Call loudly at first and be prepared to shoot when you hear that first bird coming your way. Crows, like most predatory scavengers, are masters at locating the source of sounds. There's no need to continue calling once the initial bird heads your way. That first bird may soar overhead, circle lazily or swoop in from any direction, so be prepared to shoot quickly and accurately.

Crows come in just over the treetops, where No. 6 or 8 shot in a modified barrel will bring them down.

When you have killed that first incomer, continue calling in the same sequence, but never three caws! Just add some urgency. The other crows in the flock saw that first bird go down and will come in as a loosely organized mob (or "murder of crows," according to Webster's) to see what's going on. Stay hidden, keep calling and drop your birds as they come into range. In most cases you'll wish you had brought more ammunition!

GET THE NEWSLETTER Join the List and Never Miss a Thing.

Recommended Articles

See More Recommendations

Popular Videos

Minn Kota's Brad Henry shows OSG's Lynn Burkhead that there's much to like in the new Minn Kota Riptide Terrova saltwater trolling motor that comes with I-Pilot and an 87-inch shaft.

Simms

Simms' Solarflex Ultra Cool Armor Hoody

John Frazier of Simms Fishing Products helps OSG's Lynn Burkhead understand the new features of the new Simms' Solarflex Ultra Cool Armor sun protection hoody.

Mustad

Mustad's Saltwater Jig Lineup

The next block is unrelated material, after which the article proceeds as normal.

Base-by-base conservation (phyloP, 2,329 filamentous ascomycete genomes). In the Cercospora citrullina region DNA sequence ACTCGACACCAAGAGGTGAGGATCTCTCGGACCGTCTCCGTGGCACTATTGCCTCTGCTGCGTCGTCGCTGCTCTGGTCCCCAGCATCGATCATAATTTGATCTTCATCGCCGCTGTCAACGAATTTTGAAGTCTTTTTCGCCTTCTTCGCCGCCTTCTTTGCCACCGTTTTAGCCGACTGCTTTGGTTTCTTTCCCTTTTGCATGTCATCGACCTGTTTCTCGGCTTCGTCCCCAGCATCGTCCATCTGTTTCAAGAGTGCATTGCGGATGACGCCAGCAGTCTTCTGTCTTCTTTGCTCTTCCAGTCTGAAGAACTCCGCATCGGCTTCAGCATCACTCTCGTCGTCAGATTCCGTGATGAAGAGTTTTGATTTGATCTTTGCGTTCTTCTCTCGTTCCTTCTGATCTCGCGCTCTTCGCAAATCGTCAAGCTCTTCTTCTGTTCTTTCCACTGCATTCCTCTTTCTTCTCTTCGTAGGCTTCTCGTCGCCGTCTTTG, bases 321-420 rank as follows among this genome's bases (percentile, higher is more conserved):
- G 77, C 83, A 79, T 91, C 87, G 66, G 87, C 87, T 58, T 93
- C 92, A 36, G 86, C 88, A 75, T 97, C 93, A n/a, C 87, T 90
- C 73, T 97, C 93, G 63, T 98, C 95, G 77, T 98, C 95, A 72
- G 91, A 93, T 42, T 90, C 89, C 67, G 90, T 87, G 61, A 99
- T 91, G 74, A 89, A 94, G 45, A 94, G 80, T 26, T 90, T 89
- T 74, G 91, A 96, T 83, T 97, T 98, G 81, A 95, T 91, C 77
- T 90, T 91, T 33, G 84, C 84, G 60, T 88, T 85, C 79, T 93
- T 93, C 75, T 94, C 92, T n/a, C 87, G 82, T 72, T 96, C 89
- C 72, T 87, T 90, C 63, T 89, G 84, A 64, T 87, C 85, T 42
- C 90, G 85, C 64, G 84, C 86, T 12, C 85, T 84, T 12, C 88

Russ Whisler shows OSG's Lynn Burkhead the innovative features and great color schemes in Mustad's voluminous lineup of saltwater jigs introduced at ICAST 2019.

New 4-Liter Dry Creek Gear Pouch from Simms

New 4-Liter Dry Creek Gear Pouch from Simms

Outdoor Sportsman Group writer Lynn Burkhead gets new product details from Simms Fishing Product's John Frazier about the new waterproof 4-Liter Dry Creek Gear Pouch.

See More Popular Videos

Trending Articles

If you haven't looked at the smaller urban lakes in your area, you are missing out on some great bass pond fishing. Bass

Bass Pond Fishing: Catch Lunkers at Small Lakes Near You

Dan Anderson

If you haven't looked at the smaller urban lakes in your area, you are missing out on some...

North Dakota Game & Fish Department said the 16-9 walleye doesn't qualify for record. Walleye

Record-Sized Walleye Was Foul-Hooked, Agency Says

G&F Online Staff

North Dakota Game & Fish Department said the 16-9 walleye doesn't qualify for record.

Experts agree record channel cat caught in 1949 was actually a blue catfish. Records

Upon Further Review: 70-Year-Old Catfish Record Voided

Game & Fish Digital Staff - May 22, 2019

Experts agree record channel cat caught in 1949 was actually a blue catfish.

As most catfish anglers know, blue cats, channel cats and flatheads will eat darn near anything that fits in their mouths. Catfish

5 Ways To Catch Catfish on Lures

Keith Sutton - September 16, 2015

As most catfish anglers know, blue cats, channel cats and flatheads will eat darn near...

See More Trending Articles

GET THE MAGAZINE Subscribe & Save

Digital Now Included!

SUBSCRIBE NOW

Give a Gift   |   Subscriber Services

PREVIEW THIS MONTH'S ISSUE

GET THE NEWSLETTER Join the List and Never Miss a Thing.

Get Digital Access.

All Game & Fish subscribers now have digital access to their magazine content. This means you have the option to read your magazine on most popular phones and tablets.

To get started, click the link below to visit mymagnow.com and learn how to access your digital magazine.

Get Digital Access

Not a Subscriber?
Subscribe Now